Mat Munn

A web developer based in Melbourne, Australia

Mat Munn

Binding volume control to mouse buttons in Ubuntu (and Arch)

I use a Logitech MX Master mouse and under Windows the Logitech software allows me to set the buttons on the side of the mouse to do things like controlling the volume, which I much preferred over using the buttons for forwards and backwards. This was something that I hadn’t been able to solve until now and I’ve listed my process below.

First you’ll need to install xev, xbindkeys and xautomation.

$ sudo apt-get install xbindkeys xev xautomation

xev was already installed for me so you might not need to install it.

Next you’ll need to find the right mouse buttons by using xev. Start xev from the terminal.

$ xev

You’ll be presented with a small white box. This box can track keyboard and mouse events so hold your mouse over the box and press the button. You should see some output similar to that below:

What you need to pay close attention to is the button number.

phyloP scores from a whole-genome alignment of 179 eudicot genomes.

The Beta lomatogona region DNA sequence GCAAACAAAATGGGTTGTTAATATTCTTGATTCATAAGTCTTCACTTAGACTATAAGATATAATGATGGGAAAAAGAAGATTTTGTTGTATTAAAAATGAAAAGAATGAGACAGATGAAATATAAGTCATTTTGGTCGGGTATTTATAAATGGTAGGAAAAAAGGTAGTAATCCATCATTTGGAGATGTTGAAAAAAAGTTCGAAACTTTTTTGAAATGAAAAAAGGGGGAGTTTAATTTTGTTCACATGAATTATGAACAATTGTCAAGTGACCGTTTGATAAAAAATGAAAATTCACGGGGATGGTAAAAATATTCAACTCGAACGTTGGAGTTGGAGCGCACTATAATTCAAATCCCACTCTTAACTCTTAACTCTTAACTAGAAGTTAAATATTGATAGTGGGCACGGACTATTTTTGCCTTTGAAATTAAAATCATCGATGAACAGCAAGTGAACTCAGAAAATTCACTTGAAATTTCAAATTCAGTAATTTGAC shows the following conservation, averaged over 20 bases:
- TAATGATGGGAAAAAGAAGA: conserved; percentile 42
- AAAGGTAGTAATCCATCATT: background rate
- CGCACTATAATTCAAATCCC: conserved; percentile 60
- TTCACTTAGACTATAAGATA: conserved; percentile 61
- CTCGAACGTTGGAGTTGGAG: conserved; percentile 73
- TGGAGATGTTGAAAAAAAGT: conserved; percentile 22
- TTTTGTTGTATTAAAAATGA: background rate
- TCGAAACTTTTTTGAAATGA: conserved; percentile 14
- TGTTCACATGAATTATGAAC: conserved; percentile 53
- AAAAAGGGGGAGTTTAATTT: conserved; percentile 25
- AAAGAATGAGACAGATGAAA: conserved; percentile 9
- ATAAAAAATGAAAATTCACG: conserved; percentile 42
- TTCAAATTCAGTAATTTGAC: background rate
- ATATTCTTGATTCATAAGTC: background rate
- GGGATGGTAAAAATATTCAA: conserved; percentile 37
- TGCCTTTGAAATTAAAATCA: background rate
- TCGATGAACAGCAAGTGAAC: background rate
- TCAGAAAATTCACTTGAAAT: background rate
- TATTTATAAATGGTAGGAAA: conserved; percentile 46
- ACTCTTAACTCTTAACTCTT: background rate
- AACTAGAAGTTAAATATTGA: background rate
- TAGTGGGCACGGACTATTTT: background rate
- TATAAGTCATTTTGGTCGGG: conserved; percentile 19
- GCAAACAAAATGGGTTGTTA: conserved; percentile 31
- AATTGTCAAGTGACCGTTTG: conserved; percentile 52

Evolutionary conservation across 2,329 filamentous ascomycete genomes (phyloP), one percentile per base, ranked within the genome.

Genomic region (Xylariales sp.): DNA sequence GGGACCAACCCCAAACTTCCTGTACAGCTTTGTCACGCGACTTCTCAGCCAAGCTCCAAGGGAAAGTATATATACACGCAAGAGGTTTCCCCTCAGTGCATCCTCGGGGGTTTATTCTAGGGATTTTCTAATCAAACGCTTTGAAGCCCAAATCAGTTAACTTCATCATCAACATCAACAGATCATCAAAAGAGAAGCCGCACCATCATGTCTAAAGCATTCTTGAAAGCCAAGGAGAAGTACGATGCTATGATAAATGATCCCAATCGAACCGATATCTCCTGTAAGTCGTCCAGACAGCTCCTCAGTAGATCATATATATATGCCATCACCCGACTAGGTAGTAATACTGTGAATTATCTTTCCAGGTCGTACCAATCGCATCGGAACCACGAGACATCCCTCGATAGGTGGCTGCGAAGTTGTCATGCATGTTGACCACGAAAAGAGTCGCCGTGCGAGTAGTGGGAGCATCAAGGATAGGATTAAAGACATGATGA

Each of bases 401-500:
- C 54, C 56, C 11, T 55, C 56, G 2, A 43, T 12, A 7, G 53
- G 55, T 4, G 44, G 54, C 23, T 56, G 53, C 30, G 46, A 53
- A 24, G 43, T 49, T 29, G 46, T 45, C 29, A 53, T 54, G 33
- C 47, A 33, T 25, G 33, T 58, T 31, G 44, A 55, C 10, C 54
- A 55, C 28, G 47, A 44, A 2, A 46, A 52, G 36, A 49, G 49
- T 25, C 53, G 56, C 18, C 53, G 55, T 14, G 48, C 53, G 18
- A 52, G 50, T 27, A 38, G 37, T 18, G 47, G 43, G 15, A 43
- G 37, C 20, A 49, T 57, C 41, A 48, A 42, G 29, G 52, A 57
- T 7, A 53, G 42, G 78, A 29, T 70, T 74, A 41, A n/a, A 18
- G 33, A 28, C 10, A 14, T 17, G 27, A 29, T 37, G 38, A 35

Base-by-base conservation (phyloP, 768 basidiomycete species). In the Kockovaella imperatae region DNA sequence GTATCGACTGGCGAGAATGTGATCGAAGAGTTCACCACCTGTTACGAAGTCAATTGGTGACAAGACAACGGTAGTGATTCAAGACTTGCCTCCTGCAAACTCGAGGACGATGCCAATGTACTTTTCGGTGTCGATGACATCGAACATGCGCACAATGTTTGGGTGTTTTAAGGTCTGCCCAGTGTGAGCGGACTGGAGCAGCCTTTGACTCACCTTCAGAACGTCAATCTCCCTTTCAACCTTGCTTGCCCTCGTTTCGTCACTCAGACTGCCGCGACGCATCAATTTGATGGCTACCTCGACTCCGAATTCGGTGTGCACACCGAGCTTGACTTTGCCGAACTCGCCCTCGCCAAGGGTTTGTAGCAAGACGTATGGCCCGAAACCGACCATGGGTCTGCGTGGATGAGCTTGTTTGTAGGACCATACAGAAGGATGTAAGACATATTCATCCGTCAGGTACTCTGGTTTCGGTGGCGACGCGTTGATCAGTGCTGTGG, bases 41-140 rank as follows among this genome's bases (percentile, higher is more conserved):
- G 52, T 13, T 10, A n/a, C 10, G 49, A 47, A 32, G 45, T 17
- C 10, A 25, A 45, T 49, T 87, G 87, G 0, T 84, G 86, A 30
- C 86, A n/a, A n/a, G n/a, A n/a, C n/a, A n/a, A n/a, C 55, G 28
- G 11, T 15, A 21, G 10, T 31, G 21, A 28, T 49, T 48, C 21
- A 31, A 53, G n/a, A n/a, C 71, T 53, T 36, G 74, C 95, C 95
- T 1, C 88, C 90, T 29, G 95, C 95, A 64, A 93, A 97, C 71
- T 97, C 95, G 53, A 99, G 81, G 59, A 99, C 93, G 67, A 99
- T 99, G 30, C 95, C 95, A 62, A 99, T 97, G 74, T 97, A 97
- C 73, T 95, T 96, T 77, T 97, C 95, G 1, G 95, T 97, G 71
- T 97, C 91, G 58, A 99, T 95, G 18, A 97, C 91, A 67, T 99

I want my mouse to control the volume for whatever device I happen to be using at the time (I switched between a headset and speakers) and all I really want to do with the mouse buttons is emulate pressing the media keys on a keyboard.

Firstly, you’ll need to create a .xbindkeysrc file in your home directory. You can also use the defaults provided by xbindkeys but I didn’t like the bindings and so I started with a blank file.

$ xbindkeys --defaults > ~/.xbindkeysrc


$ touch ~/.xbindkeysrc

Below are the commands I use to control my MX Master. The buttons may be different for your mouse.

# Lower volume on thumb wheel down
"xte 'key XF86AudioLowerVolume'"

# Raise volume on thumb wheel up
"xte 'key XF86AudioRaiseVolume'"

#Toggle play with thumb button
"sleep 0.1 && xte 'key XF86AudioPlay'"
  m:0xc + c:23

# backward button => previous song
"xte 'key XF86AudioPrev'"

# forward button => next song
"xte 'key XF86AudioNext'"

For some reason a small sleep was required on the thumb button so that it didn’t double trigger the event.

Save the file and then start xbindkeys.

$ xbindkeys

You should now be able to control the volume of your computer using the buttons on your mouse.

I’ve since switched to Arch, these instructions remain the same, however you obviously have to substitute apt-get install with pacman -S and the packge name for xev is xorg-xev, the other two remain the same.